San Antonio, Texas, is not a small town. Far from it. Boasting nearly a million and a half residents, it is the seventh largest city in the United States and second only to Houston in the great state of Texas (sorry, Dallas). San Antonio is the home of the Alamo, many excellent schools like Trinity University, the five-time NBA champion San Antonio Spurs, a number of military facilities (including Fort Sam Houston and Lackland Air Force Base, among others), the iconic Riverwalk, excellent Tex-Mex food, and some of the best medical centers in the world.
San Antonio is our Home Town
Coviant Software: Specialist MFT Software Company (est. 2004)
And, of course, San Antonio is also the location of the worldwide headquarters of the best Managed File Transfer software company on the planet.
There’s no doubt that San Antonio is vibrant and diverse. Yet, despite being a large metropolis, a lot of San Antonio has a distinct “small town” feel, owing to the many neighborhoods spread out over the city’s large geographical footprint. And so, as we begin our walk down Main Street, USA, we thought we’d walk through one of those neighborhoods and visit a business closely associated with the city.
If you’re headed north on Broadway toward Alamo Heights and turn right onto Austin Highway at the old Mobil gas station (now home to a stone products company, but still boasting the distinctive red Pegasus weather vane perched atop its roof), you won’t get far before you come to a Frost Bank branch, a fine financial institution that is synonymous with San Antonio.
The Neighborhood Bank
Even at a time when colossal banking brands dominate the financial services landscape, smaller and mid-sized banks and credit unions still thrive. People feel comfortable doing business with the neighborhood bank, and, like Frost Bank, they feel good about being a part of an organization that is active in the local economy. Frost Bank is an active partner in the growth and vitality of San Antonio, including building projects, business services, and charitable endeavors throughout the city and west Texas.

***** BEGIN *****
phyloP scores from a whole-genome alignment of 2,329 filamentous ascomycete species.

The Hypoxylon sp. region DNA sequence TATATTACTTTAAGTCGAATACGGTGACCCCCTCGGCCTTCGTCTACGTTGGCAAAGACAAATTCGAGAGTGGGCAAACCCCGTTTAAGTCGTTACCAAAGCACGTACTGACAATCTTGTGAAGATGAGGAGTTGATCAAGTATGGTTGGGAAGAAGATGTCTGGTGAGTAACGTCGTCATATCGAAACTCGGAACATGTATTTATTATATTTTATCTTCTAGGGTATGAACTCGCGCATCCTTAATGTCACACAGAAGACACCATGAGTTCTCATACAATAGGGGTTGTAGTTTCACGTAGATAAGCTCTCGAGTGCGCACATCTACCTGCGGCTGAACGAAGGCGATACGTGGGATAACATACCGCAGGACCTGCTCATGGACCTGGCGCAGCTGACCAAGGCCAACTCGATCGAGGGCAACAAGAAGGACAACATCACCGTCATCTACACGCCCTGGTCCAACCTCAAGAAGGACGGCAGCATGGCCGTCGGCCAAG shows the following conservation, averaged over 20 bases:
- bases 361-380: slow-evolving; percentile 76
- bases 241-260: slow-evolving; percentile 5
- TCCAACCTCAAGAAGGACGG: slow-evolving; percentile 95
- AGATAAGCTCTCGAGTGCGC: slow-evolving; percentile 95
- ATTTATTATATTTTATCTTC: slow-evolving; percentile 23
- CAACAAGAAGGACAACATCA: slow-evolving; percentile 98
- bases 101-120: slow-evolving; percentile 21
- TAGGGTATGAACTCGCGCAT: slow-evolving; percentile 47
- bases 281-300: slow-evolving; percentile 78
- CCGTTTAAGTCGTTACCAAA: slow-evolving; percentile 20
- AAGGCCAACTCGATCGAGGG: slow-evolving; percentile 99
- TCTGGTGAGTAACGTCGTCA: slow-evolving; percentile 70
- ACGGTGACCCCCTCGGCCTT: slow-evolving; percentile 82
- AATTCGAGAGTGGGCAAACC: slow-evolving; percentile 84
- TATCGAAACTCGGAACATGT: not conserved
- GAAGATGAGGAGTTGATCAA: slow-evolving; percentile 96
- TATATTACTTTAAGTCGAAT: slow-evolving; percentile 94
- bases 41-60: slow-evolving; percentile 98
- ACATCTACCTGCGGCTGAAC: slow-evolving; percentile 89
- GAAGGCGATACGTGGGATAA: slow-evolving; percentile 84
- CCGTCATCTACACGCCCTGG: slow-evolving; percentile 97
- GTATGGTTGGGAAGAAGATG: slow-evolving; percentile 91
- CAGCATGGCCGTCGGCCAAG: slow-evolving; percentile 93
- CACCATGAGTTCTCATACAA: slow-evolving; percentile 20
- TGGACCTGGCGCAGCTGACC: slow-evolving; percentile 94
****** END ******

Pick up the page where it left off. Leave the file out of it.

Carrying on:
One thing that is important for any financial institution, and especially for those that are regional, is to have the trust of its customers and community. Keeping personal and financial data secure is a big part of the process for earning and maintaining trust, as is the execution of reliable transactions.
Moving Money, Moving Data
Banks and credit unions are hubs of financial data transfers. Deposits and withdrawals, cash transfers, and the management of credit and debit card transactions are but some of the more visible transactions that customers see. But there are many highly sensitive informational transactions that are integral to a bank’s operation. Data associated with the positive pay system that is used to prevent fraud, paperwork that has to be filed with state and federal bank regulators, and other data that has to be sent and received from partners, vendors, and other entities that make up a complex digital supply chain.
A recent McKinsey report on open data in the financial services industry suggests that the flow of financial data within and between organizations will increase dramatically as innovations competition relies heavily on the secure, frictionless movement of information and as banking and financial products become more mobile.
“An open-data ecosystem can function effectively only by achieving a level of well-founded trust among all the participants. Without this, market participants—whether individual consumers or businesses—may opt out. Financial data are particularly sensitive, and users are more likely to want to share data if they know what they are sharing and why that sharing is valuable to them,” the report states. “User trust is also encouraged when threats to cybersecurity are anticipated and mitigated. Breaches can occur during transfer of data, or at any institution involved in the open data ecosystem, such as a bank or fintech.”
Trust is a Valuable Asset
Every transfer of information that happens behind the scenes must be secure, on time, and reliable. Any breakdown in the process can erode trust. And if there happens to be a data breach, the problems and costs multiply. The average cost of a data breach in the financial services industry is $5.72 million, according to the most recent Ponemon Institute report, and the largest portion of that cost, 38%, is associated with the lost business costs following a breach. After all, it is hard to attract and retain customers if you have a reputation for unreliability and poor security.
Whether the bank on your town’s Main Street is regional brand like Frost Bank, a smaller local institution, or one of the big national brands, there’s a lot of stuff happening behind the scenes. And a lot of that stuff involves moving data to and from places. Coviant Software works with many banks, credit unions, and financial institutions of all sizes to ensure the safe, reliable transfer of that data.